Having tidied up the site, we continued laying in the sleepers for the last panel. This needed some careful tactical thinking, because when all was said and done, Steve and the JCB had to end up on the far side of the track, with everything for the closure to be within reach.

In the foreground of the previous picture will be an insulated joint.

There was a question about this in a previous comment, so here is a bit more detail.

Dave has just drilled the new holes for the fishplate, and can be seen here fitting a plastic insert between the rails to stop the current flowing from one rail to another. The new IBJ fishplate is in the foreground.

Peter has fitted his side, and here Dave is fitting the second fishplate.

Aha, I hear you say, it's all very well insulating the rails between each other, but can't the current flow through the fishplates and bolts?

That has obviously been thought about, so each fishplate gets it own jacket of plastic, and the bolts are insulated by means of the little bits by Peter's knee. If it all works OK. Of course it wouldn't bolt up, gave us terrible trouble, these two did.

Meanwhile, back on the panel team, Steve and Martin were measuring up the last length of rail required. Measure twice.... 'I measured it once, I'll measure it again afterwards', said a voice. Comedian. But after checking with Nigel by phone, we cut it just right. Phew.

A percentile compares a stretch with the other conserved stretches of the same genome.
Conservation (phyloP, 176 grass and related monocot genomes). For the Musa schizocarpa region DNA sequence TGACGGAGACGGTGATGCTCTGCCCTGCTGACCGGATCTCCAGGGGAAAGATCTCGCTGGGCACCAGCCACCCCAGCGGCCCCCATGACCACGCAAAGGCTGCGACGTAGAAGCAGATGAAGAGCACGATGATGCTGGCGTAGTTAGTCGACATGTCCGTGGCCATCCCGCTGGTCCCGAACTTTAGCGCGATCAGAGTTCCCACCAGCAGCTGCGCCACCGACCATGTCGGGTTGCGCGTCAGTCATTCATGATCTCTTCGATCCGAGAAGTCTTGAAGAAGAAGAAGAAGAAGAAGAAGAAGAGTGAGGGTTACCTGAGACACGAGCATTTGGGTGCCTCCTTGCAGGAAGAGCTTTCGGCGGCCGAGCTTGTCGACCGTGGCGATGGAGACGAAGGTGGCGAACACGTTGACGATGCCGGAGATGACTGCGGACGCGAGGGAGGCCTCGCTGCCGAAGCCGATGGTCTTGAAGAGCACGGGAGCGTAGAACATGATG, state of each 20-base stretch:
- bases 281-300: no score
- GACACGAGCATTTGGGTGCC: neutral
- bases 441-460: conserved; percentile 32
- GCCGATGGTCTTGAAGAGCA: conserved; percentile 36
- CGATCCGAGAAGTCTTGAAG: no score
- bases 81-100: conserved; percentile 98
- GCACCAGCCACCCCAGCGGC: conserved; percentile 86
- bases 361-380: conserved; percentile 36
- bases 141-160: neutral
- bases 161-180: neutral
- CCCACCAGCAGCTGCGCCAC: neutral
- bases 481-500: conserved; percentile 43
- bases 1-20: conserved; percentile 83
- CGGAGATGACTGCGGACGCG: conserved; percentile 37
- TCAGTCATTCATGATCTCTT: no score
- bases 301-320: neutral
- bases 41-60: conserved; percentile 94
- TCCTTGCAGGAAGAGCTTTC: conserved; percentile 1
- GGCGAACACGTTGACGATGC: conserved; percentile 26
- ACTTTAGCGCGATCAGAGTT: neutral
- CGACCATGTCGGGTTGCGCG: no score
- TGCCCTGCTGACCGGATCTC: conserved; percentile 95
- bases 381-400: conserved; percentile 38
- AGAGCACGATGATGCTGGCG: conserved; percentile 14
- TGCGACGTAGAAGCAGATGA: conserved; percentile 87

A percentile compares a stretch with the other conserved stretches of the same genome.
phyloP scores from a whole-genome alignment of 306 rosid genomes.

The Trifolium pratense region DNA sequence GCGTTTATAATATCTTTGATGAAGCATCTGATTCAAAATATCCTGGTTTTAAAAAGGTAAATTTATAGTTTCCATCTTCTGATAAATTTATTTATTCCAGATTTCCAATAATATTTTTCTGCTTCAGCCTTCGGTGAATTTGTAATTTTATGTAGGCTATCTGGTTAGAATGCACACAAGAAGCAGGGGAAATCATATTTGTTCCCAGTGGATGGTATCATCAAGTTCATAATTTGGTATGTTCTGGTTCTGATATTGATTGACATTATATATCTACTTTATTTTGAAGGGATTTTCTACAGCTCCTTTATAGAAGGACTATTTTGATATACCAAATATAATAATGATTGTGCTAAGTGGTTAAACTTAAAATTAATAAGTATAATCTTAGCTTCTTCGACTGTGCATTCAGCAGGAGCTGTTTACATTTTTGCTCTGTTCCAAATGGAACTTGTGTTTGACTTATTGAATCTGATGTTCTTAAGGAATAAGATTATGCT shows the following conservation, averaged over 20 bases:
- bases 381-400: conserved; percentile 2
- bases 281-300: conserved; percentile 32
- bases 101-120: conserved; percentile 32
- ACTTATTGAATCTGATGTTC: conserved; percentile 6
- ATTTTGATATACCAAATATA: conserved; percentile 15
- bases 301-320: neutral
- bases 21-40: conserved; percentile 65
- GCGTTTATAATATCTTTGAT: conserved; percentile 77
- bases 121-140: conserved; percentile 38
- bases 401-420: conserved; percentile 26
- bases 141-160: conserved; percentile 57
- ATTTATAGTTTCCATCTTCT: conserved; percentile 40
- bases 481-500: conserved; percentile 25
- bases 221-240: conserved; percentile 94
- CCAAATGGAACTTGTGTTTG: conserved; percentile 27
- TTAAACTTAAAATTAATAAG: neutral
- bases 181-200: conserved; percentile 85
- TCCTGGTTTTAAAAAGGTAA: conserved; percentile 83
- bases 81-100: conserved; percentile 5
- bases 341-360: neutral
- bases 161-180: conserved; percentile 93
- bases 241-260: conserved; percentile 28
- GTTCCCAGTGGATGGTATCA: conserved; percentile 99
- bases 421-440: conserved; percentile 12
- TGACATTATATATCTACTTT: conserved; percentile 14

Here's another view from the bracket signal above. The last length is just going in, and the first rail is just being cut with a shower of sparks.

From ground level it looks almost finished. In fact, we did not cut the last length, due to the failing light. Steve will do this on his last day, tomorrow.
This is the last shot of the day. The last panel is in, it just needs the final length of rail inserting. The track then needs 'tweaking', to get the curve nice and gradual.

Team two at Bishops Cleeve set out to clip up two dozen sleepers, a two hour job, max. It took all day. Things always take longer than you think in this business. It turns out that a number of pads from under the rails were missing, and as you have to guess which tools you need for the job before you set out in the Landie, that requirement hadn't been anticipated. So back home, get jacks, pads, more bars.

Team three at Laverton on the regulator did not so well, then very well indeed. At first the machine, out of use for quite a while with missing brushes, burst a hydraulic hose and the job came to a halt. However, we knew of a hydraulic specialist in Tewkesbury and shortly after that, the machine was repaired and did a brilliant job! It even did more than was expected today, so everyone was very satisfied. It will be out again tomorrow on a slightly different section of line, but the extension has been duly swept!


  1. This gang deserves a Christmas dinner every day!

  2. Anoter great days work!.The end of this relay,is surely now in sight!.Good to see things happening,on the extension,once again!. Anthony.